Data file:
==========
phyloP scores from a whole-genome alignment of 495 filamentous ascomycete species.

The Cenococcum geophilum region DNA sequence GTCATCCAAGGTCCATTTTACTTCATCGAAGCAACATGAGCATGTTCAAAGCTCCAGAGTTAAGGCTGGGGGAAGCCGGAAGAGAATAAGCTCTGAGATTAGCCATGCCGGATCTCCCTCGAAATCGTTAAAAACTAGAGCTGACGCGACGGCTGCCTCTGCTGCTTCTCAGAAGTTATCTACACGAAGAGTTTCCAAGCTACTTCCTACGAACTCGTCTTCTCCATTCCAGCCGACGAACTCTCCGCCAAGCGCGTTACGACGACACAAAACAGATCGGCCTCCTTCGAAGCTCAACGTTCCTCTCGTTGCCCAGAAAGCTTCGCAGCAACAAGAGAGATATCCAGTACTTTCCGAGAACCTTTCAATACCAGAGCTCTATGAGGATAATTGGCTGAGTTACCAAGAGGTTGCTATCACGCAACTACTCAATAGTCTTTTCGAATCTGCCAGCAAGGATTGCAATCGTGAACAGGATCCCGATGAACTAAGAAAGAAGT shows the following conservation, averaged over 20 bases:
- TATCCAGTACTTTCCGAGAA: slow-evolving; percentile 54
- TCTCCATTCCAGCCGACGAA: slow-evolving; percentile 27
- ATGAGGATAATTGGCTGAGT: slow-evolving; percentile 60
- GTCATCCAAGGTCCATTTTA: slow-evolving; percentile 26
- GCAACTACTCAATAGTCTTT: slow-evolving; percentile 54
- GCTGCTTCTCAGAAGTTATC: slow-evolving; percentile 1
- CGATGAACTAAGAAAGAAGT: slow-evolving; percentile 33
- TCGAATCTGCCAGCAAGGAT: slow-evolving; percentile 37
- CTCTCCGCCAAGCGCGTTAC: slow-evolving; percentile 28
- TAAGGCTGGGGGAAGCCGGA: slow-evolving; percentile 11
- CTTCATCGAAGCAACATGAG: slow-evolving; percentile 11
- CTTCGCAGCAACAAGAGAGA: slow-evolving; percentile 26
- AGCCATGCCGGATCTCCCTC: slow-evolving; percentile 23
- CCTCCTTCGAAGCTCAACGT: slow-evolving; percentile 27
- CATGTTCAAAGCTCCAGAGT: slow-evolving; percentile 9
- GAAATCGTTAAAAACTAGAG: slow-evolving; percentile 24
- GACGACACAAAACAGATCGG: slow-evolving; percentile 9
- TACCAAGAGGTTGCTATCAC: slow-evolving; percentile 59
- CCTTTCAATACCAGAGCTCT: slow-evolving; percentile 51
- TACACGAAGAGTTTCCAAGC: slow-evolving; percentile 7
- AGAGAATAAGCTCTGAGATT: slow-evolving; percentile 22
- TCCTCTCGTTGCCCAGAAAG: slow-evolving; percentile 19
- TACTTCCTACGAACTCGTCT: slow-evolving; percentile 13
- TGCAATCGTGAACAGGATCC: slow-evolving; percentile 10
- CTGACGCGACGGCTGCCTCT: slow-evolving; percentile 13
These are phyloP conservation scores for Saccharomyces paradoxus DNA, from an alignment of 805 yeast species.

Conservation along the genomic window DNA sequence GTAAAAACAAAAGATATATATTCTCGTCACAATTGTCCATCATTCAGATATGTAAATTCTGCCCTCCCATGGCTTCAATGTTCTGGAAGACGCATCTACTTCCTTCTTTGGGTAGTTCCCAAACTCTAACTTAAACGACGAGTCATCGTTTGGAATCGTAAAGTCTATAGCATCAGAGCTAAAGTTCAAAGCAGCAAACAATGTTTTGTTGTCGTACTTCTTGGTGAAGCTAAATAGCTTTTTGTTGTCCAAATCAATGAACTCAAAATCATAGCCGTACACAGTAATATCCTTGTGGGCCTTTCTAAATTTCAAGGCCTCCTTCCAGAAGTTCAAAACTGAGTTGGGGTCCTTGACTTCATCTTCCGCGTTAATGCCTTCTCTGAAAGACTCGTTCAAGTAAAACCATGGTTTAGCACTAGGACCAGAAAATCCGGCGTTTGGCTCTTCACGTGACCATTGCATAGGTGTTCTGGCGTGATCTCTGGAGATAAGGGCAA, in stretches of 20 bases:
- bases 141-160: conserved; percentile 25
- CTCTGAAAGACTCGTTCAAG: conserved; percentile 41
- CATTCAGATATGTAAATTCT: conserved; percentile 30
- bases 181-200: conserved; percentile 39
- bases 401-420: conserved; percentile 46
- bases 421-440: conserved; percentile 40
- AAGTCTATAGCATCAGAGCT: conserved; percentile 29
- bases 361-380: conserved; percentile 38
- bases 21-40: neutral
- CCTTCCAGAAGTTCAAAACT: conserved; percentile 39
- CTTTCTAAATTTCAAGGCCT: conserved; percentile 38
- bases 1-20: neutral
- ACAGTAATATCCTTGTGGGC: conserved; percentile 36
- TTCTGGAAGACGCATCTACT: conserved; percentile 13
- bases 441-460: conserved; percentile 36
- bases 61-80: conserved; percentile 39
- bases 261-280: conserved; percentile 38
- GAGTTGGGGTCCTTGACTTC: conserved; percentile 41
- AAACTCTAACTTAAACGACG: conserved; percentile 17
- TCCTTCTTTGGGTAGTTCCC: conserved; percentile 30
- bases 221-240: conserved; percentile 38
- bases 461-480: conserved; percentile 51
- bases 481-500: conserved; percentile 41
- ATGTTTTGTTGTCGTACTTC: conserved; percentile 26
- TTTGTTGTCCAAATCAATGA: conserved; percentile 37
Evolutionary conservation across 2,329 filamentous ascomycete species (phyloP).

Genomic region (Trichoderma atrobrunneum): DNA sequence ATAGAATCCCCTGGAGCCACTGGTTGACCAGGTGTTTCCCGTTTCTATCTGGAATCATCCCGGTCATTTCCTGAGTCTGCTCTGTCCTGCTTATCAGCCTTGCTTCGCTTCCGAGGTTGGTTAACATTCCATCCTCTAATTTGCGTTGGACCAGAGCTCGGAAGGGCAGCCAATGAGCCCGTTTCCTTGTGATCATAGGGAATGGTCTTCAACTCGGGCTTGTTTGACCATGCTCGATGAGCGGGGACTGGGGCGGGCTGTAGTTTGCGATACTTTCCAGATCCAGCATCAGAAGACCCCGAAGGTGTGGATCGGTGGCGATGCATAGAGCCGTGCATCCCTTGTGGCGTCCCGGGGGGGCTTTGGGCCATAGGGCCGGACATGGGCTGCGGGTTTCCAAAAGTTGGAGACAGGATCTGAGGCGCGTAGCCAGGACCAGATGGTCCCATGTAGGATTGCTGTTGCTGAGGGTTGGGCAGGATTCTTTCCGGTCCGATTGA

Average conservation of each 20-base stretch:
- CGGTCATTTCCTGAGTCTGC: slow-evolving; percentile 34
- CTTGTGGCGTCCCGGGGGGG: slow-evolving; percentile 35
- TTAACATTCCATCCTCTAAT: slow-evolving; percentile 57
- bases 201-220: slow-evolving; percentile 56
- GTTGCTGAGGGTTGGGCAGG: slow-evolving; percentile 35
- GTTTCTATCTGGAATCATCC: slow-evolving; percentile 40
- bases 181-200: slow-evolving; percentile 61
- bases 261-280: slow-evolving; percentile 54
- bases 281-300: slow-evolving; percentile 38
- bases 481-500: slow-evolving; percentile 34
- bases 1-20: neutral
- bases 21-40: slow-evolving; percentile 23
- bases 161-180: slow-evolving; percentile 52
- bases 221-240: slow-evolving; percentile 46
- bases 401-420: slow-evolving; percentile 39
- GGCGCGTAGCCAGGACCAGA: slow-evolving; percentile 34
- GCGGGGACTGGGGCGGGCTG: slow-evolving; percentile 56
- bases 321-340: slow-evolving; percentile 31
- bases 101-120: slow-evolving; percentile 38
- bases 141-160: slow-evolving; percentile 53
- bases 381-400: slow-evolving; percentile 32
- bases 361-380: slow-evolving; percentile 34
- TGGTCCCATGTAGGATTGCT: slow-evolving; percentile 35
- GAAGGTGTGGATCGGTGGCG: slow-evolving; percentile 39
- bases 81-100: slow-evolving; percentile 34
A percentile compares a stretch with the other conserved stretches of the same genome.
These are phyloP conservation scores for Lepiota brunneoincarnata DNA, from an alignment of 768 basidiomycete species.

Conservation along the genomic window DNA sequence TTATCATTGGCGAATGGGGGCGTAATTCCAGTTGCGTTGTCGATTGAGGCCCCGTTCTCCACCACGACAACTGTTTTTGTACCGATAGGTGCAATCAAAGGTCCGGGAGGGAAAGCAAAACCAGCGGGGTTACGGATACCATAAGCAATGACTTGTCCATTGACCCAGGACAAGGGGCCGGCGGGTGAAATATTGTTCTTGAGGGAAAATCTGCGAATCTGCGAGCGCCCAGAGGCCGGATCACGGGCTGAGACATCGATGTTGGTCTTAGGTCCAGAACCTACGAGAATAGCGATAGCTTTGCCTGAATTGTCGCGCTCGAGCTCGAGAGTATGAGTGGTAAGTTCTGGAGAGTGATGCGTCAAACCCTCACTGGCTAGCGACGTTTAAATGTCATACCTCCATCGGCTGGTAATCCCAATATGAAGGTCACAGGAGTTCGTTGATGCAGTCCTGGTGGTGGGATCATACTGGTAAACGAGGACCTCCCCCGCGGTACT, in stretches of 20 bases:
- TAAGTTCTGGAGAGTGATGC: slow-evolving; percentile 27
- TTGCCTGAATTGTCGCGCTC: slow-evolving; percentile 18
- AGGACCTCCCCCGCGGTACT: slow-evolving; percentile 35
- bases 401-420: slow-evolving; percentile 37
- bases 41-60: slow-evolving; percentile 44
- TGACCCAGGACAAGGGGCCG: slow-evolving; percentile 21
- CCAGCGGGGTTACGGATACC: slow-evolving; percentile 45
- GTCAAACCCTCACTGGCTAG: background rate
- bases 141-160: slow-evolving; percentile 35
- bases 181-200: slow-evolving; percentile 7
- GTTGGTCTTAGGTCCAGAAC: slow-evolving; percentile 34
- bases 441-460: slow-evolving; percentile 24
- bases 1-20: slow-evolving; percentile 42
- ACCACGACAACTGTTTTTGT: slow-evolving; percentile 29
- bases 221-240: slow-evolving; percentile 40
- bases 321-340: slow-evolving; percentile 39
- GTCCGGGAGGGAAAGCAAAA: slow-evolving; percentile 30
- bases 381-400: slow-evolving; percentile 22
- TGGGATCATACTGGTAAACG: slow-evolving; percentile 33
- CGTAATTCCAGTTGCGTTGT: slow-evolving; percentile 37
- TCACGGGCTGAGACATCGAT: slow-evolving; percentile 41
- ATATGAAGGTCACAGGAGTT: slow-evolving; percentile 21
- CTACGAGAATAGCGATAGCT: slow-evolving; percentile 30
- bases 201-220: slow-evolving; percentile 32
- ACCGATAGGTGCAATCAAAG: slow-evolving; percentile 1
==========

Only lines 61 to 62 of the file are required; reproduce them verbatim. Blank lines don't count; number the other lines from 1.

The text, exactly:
- bases 201-220: slow-evolving; percentile 56
- GTTGCTGAGGGTTGGGCAGG: slow-evolving; percentile 35